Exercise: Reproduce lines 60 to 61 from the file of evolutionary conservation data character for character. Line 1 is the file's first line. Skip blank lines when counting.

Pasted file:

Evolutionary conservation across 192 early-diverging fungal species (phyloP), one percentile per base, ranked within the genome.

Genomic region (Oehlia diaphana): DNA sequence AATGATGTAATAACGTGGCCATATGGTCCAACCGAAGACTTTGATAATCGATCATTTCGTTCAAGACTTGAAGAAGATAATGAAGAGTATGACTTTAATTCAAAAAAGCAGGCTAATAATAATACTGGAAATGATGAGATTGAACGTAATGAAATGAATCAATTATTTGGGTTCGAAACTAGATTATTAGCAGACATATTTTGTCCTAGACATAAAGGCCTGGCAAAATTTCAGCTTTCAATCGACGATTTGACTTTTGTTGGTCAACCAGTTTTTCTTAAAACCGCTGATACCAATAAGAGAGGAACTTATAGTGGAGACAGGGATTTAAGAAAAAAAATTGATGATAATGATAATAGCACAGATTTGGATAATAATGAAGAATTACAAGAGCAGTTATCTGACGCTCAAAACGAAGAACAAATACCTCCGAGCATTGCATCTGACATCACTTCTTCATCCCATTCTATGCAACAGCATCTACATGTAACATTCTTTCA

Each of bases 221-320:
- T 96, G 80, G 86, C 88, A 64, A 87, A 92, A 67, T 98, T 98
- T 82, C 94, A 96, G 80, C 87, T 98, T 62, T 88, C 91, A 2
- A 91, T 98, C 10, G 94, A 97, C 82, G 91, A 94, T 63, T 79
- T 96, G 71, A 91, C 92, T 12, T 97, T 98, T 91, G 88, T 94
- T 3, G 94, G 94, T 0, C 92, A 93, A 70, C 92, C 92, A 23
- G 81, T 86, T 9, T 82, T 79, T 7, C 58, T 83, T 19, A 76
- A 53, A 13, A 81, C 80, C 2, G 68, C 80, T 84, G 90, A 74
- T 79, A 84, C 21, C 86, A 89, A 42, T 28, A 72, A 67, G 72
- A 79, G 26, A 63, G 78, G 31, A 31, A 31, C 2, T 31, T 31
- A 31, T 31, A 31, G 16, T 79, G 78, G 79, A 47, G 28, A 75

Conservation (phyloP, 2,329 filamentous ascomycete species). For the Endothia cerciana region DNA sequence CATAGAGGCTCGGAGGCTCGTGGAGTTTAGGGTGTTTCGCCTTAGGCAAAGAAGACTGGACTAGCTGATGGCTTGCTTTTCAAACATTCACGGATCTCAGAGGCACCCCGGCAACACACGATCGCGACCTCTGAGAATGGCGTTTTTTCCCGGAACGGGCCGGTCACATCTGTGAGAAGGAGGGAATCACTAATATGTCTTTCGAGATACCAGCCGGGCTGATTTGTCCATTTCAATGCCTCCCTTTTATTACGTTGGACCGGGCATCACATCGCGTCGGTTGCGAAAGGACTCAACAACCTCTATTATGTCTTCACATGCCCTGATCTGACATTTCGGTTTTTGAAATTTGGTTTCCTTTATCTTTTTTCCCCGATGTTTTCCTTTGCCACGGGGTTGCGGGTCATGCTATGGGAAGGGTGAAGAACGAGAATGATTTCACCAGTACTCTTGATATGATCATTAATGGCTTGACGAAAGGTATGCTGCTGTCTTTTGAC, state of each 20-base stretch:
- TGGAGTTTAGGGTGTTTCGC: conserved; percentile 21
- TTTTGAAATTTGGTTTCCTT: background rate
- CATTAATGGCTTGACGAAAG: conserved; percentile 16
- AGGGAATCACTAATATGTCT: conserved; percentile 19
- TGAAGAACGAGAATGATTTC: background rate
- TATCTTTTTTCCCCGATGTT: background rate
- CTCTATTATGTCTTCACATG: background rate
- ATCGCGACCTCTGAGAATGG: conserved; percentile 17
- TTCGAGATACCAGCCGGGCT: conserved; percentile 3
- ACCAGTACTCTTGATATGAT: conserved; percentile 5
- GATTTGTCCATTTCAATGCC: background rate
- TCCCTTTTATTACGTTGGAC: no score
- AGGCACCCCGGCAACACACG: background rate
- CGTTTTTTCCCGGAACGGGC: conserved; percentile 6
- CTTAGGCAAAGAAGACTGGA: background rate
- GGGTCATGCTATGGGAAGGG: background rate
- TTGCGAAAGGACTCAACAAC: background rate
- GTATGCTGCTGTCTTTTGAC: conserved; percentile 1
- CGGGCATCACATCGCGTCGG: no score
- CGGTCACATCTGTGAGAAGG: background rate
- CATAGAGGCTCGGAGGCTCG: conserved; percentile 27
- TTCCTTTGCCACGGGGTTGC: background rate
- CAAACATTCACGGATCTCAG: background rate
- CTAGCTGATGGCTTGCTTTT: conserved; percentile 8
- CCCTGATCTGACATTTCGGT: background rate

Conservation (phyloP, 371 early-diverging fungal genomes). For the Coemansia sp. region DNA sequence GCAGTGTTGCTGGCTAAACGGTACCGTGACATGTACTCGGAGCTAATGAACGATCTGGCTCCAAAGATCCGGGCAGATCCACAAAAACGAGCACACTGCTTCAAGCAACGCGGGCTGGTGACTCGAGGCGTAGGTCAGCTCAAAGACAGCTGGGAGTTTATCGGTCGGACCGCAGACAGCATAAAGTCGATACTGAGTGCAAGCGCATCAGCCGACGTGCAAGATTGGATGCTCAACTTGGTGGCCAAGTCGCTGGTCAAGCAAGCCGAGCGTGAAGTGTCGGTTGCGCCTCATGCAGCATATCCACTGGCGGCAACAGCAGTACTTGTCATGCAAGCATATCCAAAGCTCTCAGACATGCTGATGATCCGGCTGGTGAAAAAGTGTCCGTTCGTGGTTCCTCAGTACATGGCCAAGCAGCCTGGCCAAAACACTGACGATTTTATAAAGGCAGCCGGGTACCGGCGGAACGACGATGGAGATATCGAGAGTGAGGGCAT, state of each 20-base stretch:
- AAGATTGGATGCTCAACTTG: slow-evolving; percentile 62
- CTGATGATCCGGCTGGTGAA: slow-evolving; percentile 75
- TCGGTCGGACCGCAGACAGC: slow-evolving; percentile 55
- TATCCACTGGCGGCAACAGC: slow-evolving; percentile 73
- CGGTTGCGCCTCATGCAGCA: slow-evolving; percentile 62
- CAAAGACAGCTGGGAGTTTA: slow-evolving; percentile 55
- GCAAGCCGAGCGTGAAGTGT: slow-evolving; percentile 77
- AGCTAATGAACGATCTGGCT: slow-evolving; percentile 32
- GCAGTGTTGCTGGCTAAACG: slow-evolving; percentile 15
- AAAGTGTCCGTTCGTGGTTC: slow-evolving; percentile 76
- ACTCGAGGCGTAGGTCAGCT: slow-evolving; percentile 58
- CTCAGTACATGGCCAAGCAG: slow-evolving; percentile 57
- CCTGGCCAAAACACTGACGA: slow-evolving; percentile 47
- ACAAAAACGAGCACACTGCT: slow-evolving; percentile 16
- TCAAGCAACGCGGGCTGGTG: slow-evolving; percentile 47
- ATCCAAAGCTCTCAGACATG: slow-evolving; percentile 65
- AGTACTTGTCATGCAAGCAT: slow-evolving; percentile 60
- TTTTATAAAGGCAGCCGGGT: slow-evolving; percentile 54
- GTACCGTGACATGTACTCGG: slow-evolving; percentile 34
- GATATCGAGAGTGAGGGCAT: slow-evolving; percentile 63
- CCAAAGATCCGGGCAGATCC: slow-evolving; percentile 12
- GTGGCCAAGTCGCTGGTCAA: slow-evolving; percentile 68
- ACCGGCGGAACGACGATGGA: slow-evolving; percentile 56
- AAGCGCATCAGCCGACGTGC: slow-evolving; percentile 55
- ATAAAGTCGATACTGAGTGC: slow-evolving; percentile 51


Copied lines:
- GATATCGAGAGTGAGGGCAT: slow-evolving; percentile 63
- CCAAAGATCCGGGCAGATCC: slow-evolving; percentile 12